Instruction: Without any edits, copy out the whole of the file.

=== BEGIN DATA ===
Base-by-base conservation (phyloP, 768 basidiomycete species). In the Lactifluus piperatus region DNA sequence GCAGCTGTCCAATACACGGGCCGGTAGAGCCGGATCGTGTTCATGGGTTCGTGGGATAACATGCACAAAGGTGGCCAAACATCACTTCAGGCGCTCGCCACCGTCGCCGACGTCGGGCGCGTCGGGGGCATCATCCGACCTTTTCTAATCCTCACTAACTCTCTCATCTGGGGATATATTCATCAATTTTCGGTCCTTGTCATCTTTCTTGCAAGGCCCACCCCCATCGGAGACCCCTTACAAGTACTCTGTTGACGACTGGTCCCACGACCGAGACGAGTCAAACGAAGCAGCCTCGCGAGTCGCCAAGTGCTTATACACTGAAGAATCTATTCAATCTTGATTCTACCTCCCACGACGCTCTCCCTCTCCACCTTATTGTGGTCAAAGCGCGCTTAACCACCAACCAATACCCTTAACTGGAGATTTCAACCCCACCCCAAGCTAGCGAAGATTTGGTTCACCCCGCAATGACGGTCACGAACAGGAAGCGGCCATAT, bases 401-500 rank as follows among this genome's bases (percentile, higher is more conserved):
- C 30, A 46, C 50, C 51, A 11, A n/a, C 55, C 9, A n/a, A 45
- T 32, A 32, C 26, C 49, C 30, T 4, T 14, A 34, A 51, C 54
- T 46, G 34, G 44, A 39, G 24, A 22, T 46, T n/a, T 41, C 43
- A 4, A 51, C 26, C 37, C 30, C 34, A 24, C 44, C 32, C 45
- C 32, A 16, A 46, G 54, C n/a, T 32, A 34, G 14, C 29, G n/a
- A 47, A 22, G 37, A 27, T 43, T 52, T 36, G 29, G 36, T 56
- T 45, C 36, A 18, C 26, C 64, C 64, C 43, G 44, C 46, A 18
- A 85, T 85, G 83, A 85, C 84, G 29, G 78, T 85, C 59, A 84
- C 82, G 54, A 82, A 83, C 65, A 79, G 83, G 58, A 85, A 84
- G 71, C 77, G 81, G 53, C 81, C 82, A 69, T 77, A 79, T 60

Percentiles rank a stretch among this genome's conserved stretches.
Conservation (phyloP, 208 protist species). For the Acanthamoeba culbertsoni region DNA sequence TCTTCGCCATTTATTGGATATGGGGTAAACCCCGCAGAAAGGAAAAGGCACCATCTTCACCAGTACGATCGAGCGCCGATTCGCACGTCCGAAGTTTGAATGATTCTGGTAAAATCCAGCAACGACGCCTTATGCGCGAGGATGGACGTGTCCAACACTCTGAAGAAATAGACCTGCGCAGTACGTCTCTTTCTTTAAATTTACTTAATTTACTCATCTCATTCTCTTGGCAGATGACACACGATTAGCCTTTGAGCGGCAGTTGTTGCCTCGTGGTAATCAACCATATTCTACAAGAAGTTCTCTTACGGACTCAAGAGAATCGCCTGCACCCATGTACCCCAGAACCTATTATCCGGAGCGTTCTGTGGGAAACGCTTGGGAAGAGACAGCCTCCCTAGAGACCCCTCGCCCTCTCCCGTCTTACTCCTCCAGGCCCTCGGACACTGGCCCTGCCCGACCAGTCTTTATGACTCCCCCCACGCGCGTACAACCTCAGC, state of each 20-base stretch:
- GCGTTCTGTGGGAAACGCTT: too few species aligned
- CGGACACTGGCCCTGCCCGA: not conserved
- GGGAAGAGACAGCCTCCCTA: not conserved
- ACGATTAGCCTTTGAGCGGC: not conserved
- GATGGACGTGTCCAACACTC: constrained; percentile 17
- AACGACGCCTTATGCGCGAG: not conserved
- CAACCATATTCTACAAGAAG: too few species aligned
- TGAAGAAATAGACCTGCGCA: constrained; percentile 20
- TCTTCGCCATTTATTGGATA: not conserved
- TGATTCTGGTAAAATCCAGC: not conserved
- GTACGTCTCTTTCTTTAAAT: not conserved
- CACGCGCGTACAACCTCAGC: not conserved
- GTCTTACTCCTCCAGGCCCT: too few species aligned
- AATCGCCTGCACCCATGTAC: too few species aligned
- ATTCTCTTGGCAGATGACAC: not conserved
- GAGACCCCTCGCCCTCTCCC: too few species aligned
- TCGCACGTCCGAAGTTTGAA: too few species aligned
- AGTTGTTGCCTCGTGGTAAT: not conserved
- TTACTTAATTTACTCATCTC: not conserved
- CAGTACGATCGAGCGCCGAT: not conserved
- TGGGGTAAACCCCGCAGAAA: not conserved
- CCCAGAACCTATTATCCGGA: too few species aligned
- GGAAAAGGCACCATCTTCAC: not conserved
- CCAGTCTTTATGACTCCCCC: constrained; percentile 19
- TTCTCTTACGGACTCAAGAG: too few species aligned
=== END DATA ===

Base-by-base conservation (phyloP, 768 basidiomycete species). In the Lactifluus piperatus region DNA sequence GCAGCTGTCCAATACACGGGCCGGTAGAGCCGGATCGTGTTCATGGGTTCGTGGGATAACATGCACAAAGGTGGCCAAACATCACTTCAGGCGCTCGCCACCGTCGCCGACGTCGGGCGCGTCGGGGGCATCATCCGACCTTTTCTAATCCTCACTAACTCTCTCATCTGGGGATATATTCATCAATTTTCGGTCCTTGTCATCTTTCTTGCAAGGCCCACCCCCATCGGAGACCCCTTACAAGTACTCTGTTGACGACTGGTCCCACGACCGAGACGAGTCAAACGAAGCAGCCTCGCGAGTCGCCAAGTGCTTATACACTGAAGAATCTATTCAATCTTGATTCTACCTCCCACGACGCTCTCCCTCTCCACCTTATTGTGGTCAAAGCGCGCTTAACCACCAACCAATACCCTTAACTGGAGATTTCAACCCCACCCCAAGCTAGCGAAGATTTGGTTCACCCCGCAATGACGGTCACGAACAGGAAGCGGCCATAT, bases 401-500 rank as follows among this genome's bases (percentile, higher is more conserved):
- C 30, A 46, C 50, C 51, A 11, A n/a, C 55, C 9, A n/a, A 45
- T 32, A 32, C 26, C 49, C 30, T 4, T 14, A 34, A 51, C 54
- T 46, G 34, G 44, A 39, G 24, A 22, T 46, T n/a, T 41, C 43
- A 4, A 51, C 26, C 37, C 30, C 34, A 24, C 44, C 32, C 45
- C 32, A 16, A 46, G 54, C n/a, T 32, A 34, G 14, C 29, G n/a
- A 47, A 22, G 37, A 27, T 43, T 52, T 36, G 29, G 36, T 56
- T 45, C 36, A 18, C 26, C 64, C 64, C 43, G 44, C 46, A 18
- A 85, T 85, G 83, A 85, C 84, G 29, G 78, T 85, C 59, A 84
- C 82, G 54, A 82, A 83, C 65, A 79, G 83, G 58, A 85, A 84
- G 71, C 77, G 81, G 53, C 81, C 82, A 69, T 77, A 79, T 60

Percentiles rank a stretch among this genome's conserved stretches.
Conservation (phyloP, 208 protist species). For the Acanthamoeba culbertsoni region DNA sequence TCTTCGCCATTTATTGGATATGGGGTAAACCCCGCAGAAAGGAAAAGGCACCATCTTCACCAGTACGATCGAGCGCCGATTCGCACGTCCGAAGTTTGAATGATTCTGGTAAAATCCAGCAACGACGCCTTATGCGCGAGGATGGACGTGTCCAACACTCTGAAGAAATAGACCTGCGCAGTACGTCTCTTTCTTTAAATTTACTTAATTTACTCATCTCATTCTCTTGGCAGATGACACACGATTAGCCTTTGAGCGGCAGTTGTTGCCTCGTGGTAATCAACCATATTCTACAAGAAGTTCTCTTACGGACTCAAGAGAATCGCCTGCACCCATGTACCCCAGAACCTATTATCCGGAGCGTTCTGTGGGAAACGCTTGGGAAGAGACAGCCTCCCTAGAGACCCCTCGCCCTCTCCCGTCTTACTCCTCCAGGCCCTCGGACACTGGCCCTGCCCGACCAGTCTTTATGACTCCCCCCACGCGCGTACAACCTCAGC, state of each 20-base stretch:
- GCGTTCTGTGGGAAACGCTT: too few species aligned
- CGGACACTGGCCCTGCCCGA: not conserved
- GGGAAGAGACAGCCTCCCTA: not conserved
- ACGATTAGCCTTTGAGCGGC: not conserved
- GATGGACGTGTCCAACACTC: constrained; percentile 17
- AACGACGCCTTATGCGCGAG: not conserved
- CAACCATATTCTACAAGAAG: too few species aligned
- TGAAGAAATAGACCTGCGCA: constrained; percentile 20
- TCTTCGCCATTTATTGGATA: not conserved
- TGATTCTGGTAAAATCCAGC: not conserved
- GTACGTCTCTTTCTTTAAAT: not conserved
- CACGCGCGTACAACCTCAGC: not conserved
- GTCTTACTCCTCCAGGCCCT: too few species aligned
- AATCGCCTGCACCCATGTAC: too few species aligned
- ATTCTCTTGGCAGATGACAC: not conserved
- GAGACCCCTCGCCCTCTCCC: too few species aligned
- TCGCACGTCCGAAGTTTGAA: too few species aligned
- AGTTGTTGCCTCGTGGTAAT: not conserved
- TTACTTAATTTACTCATCTC: not conserved
- CAGTACGATCGAGCGCCGAT: not conserved
- TGGGGTAAACCCCGCAGAAA: not conserved
- CCCAGAACCTATTATCCGGA: too few species aligned
- GGAAAAGGCACCATCTTCAC: not conserved
- CCAGTCTTTATGACTCCCCC: constrained; percentile 19
- TTCTCTTACGGACTCAAGAG: too few species aligned